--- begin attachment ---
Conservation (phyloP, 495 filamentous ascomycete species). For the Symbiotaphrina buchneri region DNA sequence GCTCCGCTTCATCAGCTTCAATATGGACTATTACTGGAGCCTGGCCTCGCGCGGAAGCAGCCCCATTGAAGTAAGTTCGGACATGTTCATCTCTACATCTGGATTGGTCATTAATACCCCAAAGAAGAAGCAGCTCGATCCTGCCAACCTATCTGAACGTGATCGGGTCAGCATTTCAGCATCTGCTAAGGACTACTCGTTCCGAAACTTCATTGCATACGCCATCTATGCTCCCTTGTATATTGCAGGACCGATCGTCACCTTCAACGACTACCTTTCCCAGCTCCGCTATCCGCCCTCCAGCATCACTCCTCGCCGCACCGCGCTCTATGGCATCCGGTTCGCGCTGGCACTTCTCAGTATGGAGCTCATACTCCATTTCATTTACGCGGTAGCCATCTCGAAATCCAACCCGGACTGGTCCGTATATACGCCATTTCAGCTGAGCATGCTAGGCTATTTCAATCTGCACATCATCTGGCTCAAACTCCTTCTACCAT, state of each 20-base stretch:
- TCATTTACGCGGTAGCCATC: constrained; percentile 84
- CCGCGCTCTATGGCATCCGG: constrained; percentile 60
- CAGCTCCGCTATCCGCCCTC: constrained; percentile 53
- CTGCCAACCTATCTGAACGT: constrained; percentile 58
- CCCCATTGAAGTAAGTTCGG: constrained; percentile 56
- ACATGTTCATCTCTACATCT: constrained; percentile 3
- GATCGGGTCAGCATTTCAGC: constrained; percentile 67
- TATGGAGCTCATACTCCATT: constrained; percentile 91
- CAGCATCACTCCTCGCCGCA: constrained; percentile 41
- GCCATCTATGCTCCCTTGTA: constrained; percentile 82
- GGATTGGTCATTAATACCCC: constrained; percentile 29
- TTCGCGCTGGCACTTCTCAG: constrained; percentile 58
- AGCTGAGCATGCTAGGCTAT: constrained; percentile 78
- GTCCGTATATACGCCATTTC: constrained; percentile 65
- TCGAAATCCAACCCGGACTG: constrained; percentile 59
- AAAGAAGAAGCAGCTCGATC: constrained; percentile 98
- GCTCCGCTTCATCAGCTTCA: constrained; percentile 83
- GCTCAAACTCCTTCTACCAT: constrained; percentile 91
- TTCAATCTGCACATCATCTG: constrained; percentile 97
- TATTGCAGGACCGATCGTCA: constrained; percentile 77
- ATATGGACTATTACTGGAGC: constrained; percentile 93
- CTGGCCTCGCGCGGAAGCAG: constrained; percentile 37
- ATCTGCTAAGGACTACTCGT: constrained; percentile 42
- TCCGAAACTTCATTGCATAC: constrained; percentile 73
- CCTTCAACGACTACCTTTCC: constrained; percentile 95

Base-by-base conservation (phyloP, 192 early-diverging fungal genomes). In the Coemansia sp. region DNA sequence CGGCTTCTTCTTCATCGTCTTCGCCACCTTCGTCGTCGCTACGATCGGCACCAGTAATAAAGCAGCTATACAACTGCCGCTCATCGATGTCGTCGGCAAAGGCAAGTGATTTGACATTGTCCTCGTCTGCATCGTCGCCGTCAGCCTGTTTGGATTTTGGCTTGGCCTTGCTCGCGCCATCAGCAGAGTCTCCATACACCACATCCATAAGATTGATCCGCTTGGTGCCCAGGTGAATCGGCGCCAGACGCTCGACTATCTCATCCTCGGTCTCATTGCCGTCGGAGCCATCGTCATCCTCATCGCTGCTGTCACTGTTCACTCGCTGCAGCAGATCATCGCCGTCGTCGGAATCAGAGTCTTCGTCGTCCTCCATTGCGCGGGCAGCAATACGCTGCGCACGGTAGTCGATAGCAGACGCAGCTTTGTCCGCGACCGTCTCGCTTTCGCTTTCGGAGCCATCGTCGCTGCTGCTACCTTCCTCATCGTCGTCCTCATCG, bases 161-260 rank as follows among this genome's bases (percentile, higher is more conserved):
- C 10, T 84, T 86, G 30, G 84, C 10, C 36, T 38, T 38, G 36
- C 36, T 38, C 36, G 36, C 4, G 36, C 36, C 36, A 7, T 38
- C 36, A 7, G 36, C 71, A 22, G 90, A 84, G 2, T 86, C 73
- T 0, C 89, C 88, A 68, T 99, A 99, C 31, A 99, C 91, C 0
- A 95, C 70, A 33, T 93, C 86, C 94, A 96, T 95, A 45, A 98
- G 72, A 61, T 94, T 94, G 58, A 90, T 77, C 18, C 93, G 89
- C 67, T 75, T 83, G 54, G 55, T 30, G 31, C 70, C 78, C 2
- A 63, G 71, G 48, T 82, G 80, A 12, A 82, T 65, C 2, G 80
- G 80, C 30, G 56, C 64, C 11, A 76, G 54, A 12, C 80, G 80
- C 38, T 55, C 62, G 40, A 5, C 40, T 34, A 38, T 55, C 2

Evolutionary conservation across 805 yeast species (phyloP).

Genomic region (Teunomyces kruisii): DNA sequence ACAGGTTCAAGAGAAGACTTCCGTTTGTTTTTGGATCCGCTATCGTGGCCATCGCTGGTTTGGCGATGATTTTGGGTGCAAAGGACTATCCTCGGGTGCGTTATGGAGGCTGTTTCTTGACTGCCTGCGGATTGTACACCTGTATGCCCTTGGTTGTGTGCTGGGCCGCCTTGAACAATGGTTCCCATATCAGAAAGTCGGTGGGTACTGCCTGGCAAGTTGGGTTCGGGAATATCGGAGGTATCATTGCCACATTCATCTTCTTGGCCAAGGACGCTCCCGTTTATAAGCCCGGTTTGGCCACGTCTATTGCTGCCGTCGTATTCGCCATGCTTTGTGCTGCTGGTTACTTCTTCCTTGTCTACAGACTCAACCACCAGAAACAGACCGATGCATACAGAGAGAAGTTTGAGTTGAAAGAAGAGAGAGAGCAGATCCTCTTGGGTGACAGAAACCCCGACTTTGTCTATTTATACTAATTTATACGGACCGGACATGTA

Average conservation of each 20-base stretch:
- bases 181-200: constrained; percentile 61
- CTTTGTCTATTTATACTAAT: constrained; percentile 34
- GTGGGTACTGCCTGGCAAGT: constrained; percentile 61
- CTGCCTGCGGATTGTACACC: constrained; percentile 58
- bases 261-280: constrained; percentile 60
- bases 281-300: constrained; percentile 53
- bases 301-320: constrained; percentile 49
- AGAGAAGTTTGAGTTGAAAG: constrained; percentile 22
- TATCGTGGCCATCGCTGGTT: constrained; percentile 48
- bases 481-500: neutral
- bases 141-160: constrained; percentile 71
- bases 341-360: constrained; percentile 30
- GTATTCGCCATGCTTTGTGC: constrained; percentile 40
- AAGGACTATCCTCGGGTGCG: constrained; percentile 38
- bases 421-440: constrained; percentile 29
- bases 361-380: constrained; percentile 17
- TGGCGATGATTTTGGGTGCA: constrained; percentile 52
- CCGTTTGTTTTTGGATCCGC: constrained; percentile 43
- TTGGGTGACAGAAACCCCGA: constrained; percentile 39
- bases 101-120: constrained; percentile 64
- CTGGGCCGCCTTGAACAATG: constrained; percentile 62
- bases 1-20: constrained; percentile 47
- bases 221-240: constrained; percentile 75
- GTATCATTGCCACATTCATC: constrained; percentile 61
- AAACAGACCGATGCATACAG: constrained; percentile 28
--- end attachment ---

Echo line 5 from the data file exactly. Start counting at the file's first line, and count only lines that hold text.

- CTGCCAACCTATCTGAACGT: constrained; percentile 58